Tuesday, 17 April 2007
never hold a gun?
I've never held a real gun. Toy guns - yes. Even paint-ball guns. A real gun, never.
In England, unless I joined a military related group, a gun club or was a person of the land, it would be quite difficult to gain access to a gun. I'd still have to be background checked, could have medical records sought, would need two people to vouch for me and would need a certificate/licence. The gun would need to be locked away and the ammunition would need to be in a separate location.
The USA appear to let anyone over 18 years old buy a gun, after some rudimentary background checks. If the person wants to buy from a private collector, even the background checks are bypassed. When I'm in the USA, I noticed Wal-Mart has a whole counter similar in size to a mobile phone counter, dedicated to the sale of guns and ammunition. Actually, without a credit record, some mobile phone subscriptions may be harder to purchase than a cash sale for a gun.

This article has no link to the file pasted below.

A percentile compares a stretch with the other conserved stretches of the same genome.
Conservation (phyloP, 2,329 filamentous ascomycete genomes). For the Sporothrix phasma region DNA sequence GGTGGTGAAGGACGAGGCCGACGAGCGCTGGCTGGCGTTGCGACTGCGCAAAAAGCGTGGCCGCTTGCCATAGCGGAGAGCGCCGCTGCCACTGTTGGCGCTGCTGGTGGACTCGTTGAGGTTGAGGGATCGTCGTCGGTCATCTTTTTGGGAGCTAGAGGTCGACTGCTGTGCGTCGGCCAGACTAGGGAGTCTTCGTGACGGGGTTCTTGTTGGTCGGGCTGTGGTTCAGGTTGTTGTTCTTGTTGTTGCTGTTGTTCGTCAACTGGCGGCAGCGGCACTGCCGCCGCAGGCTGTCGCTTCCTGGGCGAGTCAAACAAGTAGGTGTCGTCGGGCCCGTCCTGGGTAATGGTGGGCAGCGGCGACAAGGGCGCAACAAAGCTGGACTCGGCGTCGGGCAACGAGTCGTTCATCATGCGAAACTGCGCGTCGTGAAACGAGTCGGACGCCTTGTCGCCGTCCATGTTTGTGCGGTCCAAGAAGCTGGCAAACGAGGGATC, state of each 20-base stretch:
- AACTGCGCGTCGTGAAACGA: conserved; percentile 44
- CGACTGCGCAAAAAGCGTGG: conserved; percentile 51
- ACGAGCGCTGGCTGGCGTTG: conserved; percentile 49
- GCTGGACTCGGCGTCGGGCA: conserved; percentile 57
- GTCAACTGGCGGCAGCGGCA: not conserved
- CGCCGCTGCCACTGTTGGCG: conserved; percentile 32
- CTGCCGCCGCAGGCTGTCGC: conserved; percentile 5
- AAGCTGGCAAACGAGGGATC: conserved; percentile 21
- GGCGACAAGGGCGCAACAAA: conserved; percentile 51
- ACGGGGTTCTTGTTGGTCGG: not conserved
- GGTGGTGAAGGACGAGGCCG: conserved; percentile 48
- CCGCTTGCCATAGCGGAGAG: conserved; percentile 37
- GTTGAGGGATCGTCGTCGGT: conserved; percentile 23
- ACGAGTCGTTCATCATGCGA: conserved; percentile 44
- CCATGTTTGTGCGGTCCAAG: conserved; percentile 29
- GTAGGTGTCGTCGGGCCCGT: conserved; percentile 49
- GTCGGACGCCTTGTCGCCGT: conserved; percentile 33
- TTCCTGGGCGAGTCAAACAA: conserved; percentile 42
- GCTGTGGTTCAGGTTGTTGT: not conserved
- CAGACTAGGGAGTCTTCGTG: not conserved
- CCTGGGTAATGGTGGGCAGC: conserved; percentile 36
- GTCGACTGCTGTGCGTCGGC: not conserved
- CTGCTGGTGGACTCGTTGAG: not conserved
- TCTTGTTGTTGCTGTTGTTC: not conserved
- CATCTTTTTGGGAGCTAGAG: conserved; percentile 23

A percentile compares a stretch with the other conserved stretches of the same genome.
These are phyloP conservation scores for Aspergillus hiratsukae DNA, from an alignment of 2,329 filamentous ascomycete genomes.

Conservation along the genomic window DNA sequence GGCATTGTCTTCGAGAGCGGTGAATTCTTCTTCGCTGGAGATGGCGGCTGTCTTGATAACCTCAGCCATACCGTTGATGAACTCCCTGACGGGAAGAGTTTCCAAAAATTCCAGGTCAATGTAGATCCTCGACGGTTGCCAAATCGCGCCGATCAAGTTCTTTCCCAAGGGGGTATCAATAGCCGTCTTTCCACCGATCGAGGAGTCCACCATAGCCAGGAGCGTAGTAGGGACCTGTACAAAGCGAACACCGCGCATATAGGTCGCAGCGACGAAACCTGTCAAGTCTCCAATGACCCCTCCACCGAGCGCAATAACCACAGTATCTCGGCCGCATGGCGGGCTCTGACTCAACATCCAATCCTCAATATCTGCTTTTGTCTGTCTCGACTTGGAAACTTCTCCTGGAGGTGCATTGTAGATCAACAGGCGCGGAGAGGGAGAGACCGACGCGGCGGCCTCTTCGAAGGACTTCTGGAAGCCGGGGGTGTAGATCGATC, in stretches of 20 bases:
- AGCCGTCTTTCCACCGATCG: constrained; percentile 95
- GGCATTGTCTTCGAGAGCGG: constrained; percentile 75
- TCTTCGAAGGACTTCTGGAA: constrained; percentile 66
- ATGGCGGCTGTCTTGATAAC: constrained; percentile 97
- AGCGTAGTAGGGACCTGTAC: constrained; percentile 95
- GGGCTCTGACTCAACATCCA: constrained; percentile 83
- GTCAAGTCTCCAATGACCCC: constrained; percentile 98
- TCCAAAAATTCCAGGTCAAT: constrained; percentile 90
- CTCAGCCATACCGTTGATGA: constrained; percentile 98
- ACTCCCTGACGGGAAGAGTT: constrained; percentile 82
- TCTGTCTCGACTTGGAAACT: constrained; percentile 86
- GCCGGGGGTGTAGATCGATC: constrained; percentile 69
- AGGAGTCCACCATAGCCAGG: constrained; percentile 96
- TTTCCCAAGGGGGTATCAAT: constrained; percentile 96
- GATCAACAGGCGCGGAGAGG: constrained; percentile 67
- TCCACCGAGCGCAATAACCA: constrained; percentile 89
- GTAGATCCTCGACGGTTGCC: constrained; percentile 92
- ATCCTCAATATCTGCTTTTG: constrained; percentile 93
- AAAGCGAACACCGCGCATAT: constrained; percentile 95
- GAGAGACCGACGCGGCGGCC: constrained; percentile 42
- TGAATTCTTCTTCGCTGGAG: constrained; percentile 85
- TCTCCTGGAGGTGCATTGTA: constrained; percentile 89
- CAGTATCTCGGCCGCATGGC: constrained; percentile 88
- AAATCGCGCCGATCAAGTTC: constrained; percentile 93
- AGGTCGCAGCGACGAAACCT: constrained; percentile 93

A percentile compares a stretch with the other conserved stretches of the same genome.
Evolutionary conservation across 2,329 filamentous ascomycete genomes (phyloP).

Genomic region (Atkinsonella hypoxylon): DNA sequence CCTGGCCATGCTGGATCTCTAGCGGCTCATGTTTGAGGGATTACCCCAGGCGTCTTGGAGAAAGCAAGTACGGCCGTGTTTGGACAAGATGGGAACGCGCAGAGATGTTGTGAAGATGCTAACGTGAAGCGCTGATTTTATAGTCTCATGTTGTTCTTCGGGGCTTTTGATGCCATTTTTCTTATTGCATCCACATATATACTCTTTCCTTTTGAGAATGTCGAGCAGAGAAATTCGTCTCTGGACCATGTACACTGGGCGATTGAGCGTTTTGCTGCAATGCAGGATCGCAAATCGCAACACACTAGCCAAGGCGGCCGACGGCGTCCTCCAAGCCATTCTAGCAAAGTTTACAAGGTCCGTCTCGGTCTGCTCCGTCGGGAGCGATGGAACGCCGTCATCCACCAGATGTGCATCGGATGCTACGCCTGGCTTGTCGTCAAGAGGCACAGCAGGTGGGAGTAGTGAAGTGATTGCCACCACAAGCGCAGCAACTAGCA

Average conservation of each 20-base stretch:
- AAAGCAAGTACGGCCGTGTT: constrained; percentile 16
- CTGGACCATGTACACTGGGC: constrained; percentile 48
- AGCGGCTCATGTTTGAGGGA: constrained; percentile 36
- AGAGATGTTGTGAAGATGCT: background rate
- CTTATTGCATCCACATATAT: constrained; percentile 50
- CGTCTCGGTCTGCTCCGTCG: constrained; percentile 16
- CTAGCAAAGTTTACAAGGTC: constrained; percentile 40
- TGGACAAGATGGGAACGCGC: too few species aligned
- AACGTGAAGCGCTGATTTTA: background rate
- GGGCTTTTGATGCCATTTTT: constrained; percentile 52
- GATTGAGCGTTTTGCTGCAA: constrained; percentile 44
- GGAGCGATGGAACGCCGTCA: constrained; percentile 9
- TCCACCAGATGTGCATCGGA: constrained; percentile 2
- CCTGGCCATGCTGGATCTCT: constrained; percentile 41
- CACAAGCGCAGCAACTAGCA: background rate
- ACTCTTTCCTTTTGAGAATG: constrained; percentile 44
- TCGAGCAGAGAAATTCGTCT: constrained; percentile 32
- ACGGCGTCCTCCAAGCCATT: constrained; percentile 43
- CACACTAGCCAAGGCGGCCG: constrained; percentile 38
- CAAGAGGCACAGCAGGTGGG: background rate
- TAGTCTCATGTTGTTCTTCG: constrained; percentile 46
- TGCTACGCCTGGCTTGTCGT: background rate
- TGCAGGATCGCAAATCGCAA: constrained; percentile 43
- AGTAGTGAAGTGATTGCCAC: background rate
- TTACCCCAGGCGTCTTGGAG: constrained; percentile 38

In some States there seems to be a limit imposed on this. You can't buy more than one gun a month, so building a collection would take a little while. For the more adventurous, some States permit the purchase of semi automatic weapons and even of AK-47s and Uzi Sub-machine guns. The American Constitution says people are allowed to "keep and bear arms." The National Rifle Association in the USA doesn't talk for long on its home page without using words like "patriot" as a way to reassure that this is all okay.
Maybe the Second Amendment was right about citizens needing to have the right to protect themselves (including from an unjust Government), though interpreting this - comma by comma - as everyman can keep and bear arms seems to deliberately cloud the point. I'll stay unarmed.